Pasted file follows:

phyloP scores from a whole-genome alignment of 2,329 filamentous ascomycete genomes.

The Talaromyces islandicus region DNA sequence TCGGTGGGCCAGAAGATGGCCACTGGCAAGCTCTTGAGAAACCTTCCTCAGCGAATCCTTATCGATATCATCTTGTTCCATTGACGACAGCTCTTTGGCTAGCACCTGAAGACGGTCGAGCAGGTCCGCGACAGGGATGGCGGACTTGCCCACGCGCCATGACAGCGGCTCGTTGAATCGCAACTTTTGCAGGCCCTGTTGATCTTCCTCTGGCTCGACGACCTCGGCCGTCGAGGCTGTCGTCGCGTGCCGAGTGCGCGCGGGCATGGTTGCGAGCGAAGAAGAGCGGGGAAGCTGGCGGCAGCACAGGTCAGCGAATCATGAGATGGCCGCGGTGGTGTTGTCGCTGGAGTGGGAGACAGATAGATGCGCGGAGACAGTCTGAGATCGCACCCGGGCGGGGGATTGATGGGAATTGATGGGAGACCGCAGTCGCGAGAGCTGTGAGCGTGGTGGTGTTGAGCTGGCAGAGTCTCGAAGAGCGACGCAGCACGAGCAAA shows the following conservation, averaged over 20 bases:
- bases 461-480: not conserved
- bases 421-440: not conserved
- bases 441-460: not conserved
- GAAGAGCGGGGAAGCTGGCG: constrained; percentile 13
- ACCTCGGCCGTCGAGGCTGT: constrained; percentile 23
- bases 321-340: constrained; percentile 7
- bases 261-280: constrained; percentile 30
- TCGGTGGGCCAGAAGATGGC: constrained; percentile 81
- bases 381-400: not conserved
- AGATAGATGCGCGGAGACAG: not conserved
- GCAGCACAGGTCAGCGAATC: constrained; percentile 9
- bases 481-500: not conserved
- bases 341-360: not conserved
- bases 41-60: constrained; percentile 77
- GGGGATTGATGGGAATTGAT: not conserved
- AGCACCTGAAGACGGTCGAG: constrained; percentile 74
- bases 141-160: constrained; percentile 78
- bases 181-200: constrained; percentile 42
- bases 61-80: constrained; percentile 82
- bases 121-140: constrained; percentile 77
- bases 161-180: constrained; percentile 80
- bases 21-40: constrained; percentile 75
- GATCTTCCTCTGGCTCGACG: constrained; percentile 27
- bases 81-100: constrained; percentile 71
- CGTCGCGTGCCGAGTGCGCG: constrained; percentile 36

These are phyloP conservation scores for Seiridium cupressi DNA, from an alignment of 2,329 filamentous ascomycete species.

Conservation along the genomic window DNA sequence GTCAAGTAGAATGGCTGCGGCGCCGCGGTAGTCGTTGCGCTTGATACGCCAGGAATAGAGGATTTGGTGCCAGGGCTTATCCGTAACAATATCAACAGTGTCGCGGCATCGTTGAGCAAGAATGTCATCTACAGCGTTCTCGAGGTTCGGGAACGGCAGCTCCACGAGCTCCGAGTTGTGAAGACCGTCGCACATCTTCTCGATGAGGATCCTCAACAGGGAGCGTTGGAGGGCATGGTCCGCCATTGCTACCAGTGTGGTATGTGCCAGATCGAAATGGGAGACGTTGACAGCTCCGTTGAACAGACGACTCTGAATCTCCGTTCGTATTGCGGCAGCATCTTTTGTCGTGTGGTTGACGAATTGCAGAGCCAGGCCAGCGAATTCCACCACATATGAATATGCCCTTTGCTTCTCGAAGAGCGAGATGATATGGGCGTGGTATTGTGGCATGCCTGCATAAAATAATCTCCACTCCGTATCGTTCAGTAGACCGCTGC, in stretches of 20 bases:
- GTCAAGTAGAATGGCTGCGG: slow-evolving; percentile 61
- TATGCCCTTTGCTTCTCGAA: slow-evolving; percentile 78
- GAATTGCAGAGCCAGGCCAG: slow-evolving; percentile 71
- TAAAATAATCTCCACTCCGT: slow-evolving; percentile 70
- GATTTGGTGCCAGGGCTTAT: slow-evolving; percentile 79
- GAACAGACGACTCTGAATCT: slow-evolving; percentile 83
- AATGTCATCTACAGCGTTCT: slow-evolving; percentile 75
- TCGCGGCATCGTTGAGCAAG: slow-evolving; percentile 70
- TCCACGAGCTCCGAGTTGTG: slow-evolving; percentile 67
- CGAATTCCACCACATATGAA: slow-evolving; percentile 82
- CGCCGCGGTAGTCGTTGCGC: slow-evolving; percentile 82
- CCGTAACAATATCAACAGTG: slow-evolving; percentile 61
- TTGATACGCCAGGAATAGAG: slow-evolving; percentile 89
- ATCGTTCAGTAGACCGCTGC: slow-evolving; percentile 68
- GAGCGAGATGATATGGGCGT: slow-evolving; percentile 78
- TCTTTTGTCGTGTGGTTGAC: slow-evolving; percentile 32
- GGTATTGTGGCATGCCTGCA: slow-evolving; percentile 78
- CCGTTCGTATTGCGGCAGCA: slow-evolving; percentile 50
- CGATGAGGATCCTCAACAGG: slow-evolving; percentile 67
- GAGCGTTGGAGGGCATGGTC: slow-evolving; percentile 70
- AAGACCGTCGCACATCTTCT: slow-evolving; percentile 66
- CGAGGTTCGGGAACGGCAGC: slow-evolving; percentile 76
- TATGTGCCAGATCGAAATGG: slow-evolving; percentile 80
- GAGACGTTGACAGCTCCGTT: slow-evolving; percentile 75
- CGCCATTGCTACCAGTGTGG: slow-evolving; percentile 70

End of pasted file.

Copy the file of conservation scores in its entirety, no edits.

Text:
phyloP scores from a whole-genome alignment of 2,329 filamentous ascomycete genomes.

The Talaromyces islandicus region DNA sequence TCGGTGGGCCAGAAGATGGCCACTGGCAAGCTCTTGAGAAACCTTCCTCAGCGAATCCTTATCGATATCATCTTGTTCCATTGACGACAGCTCTTTGGCTAGCACCTGAAGACGGTCGAGCAGGTCCGCGACAGGGATGGCGGACTTGCCCACGCGCCATGACAGCGGCTCGTTGAATCGCAACTTTTGCAGGCCCTGTTGATCTTCCTCTGGCTCGACGACCTCGGCCGTCGAGGCTGTCGTCGCGTGCCGAGTGCGCGCGGGCATGGTTGCGAGCGAAGAAGAGCGGGGAAGCTGGCGGCAGCACAGGTCAGCGAATCATGAGATGGCCGCGGTGGTGTTGTCGCTGGAGTGGGAGACAGATAGATGCGCGGAGACAGTCTGAGATCGCACCCGGGCGGGGGATTGATGGGAATTGATGGGAGACCGCAGTCGCGAGAGCTGTGAGCGTGGTGGTGTTGAGCTGGCAGAGTCTCGAAGAGCGACGCAGCACGAGCAAA shows the following conservation, averaged over 20 bases:
- bases 461-480: not conserved
- bases 421-440: not conserved
- bases 441-460: not conserved
- GAAGAGCGGGGAAGCTGGCG: constrained; percentile 13
- ACCTCGGCCGTCGAGGCTGT: constrained; percentile 23
- bases 321-340: constrained; percentile 7
- bases 261-280: constrained; percentile 30
- TCGGTGGGCCAGAAGATGGC: constrained; percentile 81
- bases 381-400: not conserved
- AGATAGATGCGCGGAGACAG: not conserved
- GCAGCACAGGTCAGCGAATC: constrained; percentile 9
- bases 481-500: not conserved
- bases 341-360: not conserved
- bases 41-60: constrained; percentile 77
- GGGGATTGATGGGAATTGAT: not conserved
- AGCACCTGAAGACGGTCGAG: constrained; percentile 74
- bases 141-160: constrained; percentile 78
- bases 181-200: constrained; percentile 42
- bases 61-80: constrained; percentile 82
- bases 121-140: constrained; percentile 77
- bases 161-180: constrained; percentile 80
- bases 21-40: constrained; percentile 75
- GATCTTCCTCTGGCTCGACG: constrained; percentile 27
- bases 81-100: constrained; percentile 71
- CGTCGCGTGCCGAGTGCGCG: constrained; percentile 36

These are phyloP conservation scores for Seiridium cupressi DNA, from an alignment of 2,329 filamentous ascomycete species.

Conservation along the genomic window DNA sequence GTCAAGTAGAATGGCTGCGGCGCCGCGGTAGTCGTTGCGCTTGATACGCCAGGAATAGAGGATTTGGTGCCAGGGCTTATCCGTAACAATATCAACAGTGTCGCGGCATCGTTGAGCAAGAATGTCATCTACAGCGTTCTCGAGGTTCGGGAACGGCAGCTCCACGAGCTCCGAGTTGTGAAGACCGTCGCACATCTTCTCGATGAGGATCCTCAACAGGGAGCGTTGGAGGGCATGGTCCGCCATTGCTACCAGTGTGGTATGTGCCAGATCGAAATGGGAGACGTTGACAGCTCCGTTGAACAGACGACTCTGAATCTCCGTTCGTATTGCGGCAGCATCTTTTGTCGTGTGGTTGACGAATTGCAGAGCCAGGCCAGCGAATTCCACCACATATGAATATGCCCTTTGCTTCTCGAAGAGCGAGATGATATGGGCGTGGTATTGTGGCATGCCTGCATAAAATAATCTCCACTCCGTATCGTTCAGTAGACCGCTGC, in stretches of 20 bases:
- GTCAAGTAGAATGGCTGCGG: slow-evolving; percentile 61
- TATGCCCTTTGCTTCTCGAA: slow-evolving; percentile 78
- GAATTGCAGAGCCAGGCCAG: slow-evolving; percentile 71
- TAAAATAATCTCCACTCCGT: slow-evolving; percentile 70
- GATTTGGTGCCAGGGCTTAT: slow-evolving; percentile 79
- GAACAGACGACTCTGAATCT: slow-evolving; percentile 83
- AATGTCATCTACAGCGTTCT: slow-evolving; percentile 75
- TCGCGGCATCGTTGAGCAAG: slow-evolving; percentile 70
- TCCACGAGCTCCGAGTTGTG: slow-evolving; percentile 67
- CGAATTCCACCACATATGAA: slow-evolving; percentile 82
- CGCCGCGGTAGTCGTTGCGC: slow-evolving; percentile 82
- CCGTAACAATATCAACAGTG: slow-evolving; percentile 61
- TTGATACGCCAGGAATAGAG: slow-evolving; percentile 89
- ATCGTTCAGTAGACCGCTGC: slow-evolving; percentile 68
- GAGCGAGATGATATGGGCGT: slow-evolving; percentile 78
- TCTTTTGTCGTGTGGTTGAC: slow-evolving; percentile 32
- GGTATTGTGGCATGCCTGCA: slow-evolving; percentile 78
- CCGTTCGTATTGCGGCAGCA: slow-evolving; percentile 50
- CGATGAGGATCCTCAACAGG: slow-evolving; percentile 67
- GAGCGTTGGAGGGCATGGTC: slow-evolving; percentile 70
- AAGACCGTCGCACATCTTCT: slow-evolving; percentile 66
- CGAGGTTCGGGAACGGCAGC: slow-evolving; percentile 76
- TATGTGCCAGATCGAAATGG: slow-evolving; percentile 80
- GAGACGTTGACAGCTCCGTT: slow-evolving; percentile 75
- CGCCATTGCTACCAGTGTGG: slow-evolving; percentile 70